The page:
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Cocoa and C++ Question
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gserv2
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Apr 1, 2004, 11:25 PM
 
Is it possible to use C++ with Interface Builder and Cocoa? Most of the programming stuff I've seen for Mac deals with Obj-C; I never see any C++ tutorials or books. A lot of the Carbon stuff I see is in C++. So what are some common uses for C++ on the Mac? I'm interested in making small, simple GUI apps with Project Builder or maybe a preference panel for System Preferences, but I don't know Obj-C.

     
Catfish_Man
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Apr 2, 2004, 12:49 AM
 
Cocoa is compatible with Java and Objective-C (and Ruby, I think, but that's unofficial). C++ is used for Carbon apps, or with cross platform toolkits. I would just learn Objective-C, it's gonna take a lot less effort than learning Cocoa or Carbon is (and you'll have to learn one of those anyway).
     
alien
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Apr 2, 2004, 02:55 PM
 
To interact with the Cocoa frameworks most developers use Obj-C, and to a lesser degree Java. (Some scripting languages might apply as well, I don't know much about that.) C++ lacks some features (notably dynamism) that's needed with Cocoa.

But you can in fact mix Obj-C and C++ code in a single source file, and let objects written in each language work with each other. This is called Objective-C++ and works because both languages are different supersets of C, so there's no ambiguity.
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gserv2  (op)
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Apr 2, 2004, 07:57 PM
 
Thanks for the replies. I guess it's time to learn some Obj-C.

     
Angus_D
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Apr 3, 2004, 05:13 AM
 
Seriously, if you know C and you can cope with OO concepts, you can pick up Obj-C in less than an afternoon.
     
Catfish_Man
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Apr 3, 2004, 01:33 PM
 
Originally posted by Angus_D:
Seriously, if you know C and you can cope with OO concepts, you can pick up Obj-C in less than an afternoon.
Took me about a week, mostly to get the hang of memory management.
     
Angus_D
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Apr 3, 2004, 04:21 PM
 
Originally posted by Catfish_Man:
Took me about a week, mostly to get the hang of memory management.
Well, that's strictly Cocoa not Obj-C itself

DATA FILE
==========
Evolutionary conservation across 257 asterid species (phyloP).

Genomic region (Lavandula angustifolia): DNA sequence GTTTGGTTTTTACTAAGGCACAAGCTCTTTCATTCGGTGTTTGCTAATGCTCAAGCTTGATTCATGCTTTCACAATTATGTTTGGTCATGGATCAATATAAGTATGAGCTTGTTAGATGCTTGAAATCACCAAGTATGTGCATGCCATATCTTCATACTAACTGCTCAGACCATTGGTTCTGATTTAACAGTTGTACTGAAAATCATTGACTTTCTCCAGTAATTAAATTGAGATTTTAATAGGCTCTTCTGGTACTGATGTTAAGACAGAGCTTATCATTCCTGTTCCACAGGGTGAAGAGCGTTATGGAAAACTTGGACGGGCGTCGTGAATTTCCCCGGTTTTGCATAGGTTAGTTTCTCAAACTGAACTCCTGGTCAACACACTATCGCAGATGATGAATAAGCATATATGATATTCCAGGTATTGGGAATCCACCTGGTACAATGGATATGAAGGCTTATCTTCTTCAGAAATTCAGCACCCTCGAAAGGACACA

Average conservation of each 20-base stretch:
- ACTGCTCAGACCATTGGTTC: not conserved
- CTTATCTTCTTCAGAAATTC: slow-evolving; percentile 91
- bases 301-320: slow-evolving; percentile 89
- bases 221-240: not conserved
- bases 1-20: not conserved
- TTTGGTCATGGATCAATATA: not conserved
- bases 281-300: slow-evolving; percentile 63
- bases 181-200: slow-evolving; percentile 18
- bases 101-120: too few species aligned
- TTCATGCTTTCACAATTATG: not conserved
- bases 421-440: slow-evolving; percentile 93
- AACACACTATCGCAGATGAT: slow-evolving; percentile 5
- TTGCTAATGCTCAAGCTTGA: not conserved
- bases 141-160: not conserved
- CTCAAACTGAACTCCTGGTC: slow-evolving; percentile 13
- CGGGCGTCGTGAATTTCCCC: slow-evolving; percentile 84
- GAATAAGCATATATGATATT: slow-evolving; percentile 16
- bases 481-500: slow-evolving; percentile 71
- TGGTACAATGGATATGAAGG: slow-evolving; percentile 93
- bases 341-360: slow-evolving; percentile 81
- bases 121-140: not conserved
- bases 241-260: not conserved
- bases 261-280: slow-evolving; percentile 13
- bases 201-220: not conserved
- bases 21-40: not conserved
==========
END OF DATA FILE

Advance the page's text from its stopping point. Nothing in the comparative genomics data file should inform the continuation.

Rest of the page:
Anyway, I don't see why people make such a big deal of memory management in Cocoa. Reference counting is a pretty standard concept (for example a lot of the other C-based APIs in OS X use it now, CFRetain/CFRelease and so on), all Cocoa adds is -autorelease which is pretty easy to get a handle on (the object is marked "to be released later", specifically it is placed in the current autorelease pool which by default is created at the beginning of each cycle through NSApplication's event loop and destroyed at the end).
     
Ghoser777
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Apr 3, 2004, 05:49 PM
 
Oh... now it makes so much more sense to me after that explanation

It just depends on what you're coming from - if you had to worry much about memory management before or not. There's just a couple rules you have to remember when creating and returning objects, and the more practice you have with it (and the more fun you have debugging memory leaks and illegal memory access errors) that better Obj-C programmer you'll become.

Matt Fahrenbacher
     
Catfish_Man
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Apr 3, 2004, 06:52 PM
 
Originally posted by Angus_D:
Well, that's strictly Cocoa not Obj-C itself

Anyway, I don't see why people make such a big deal of memory management in Cocoa. Reference counting is a pretty standard concept (for example a lot of the other C-based APIs in OS X use it now, CFRetain/CFRelease and so on), all Cocoa adds is -autorelease which is pretty easy to get a handle on (the object is marked "to be released later", specifically it is placed in the current autorelease pool which by default is created at the beginning of each cycle through NSApplication's event loop and destroyed at the end).
I started out with C++, but never really learned it in that, then switched to Java (still didn't really learn it, since it didn't do bad things to me if I didn't). So I'm sure you can imagine the number of memory errors my programs had at first.
     
   
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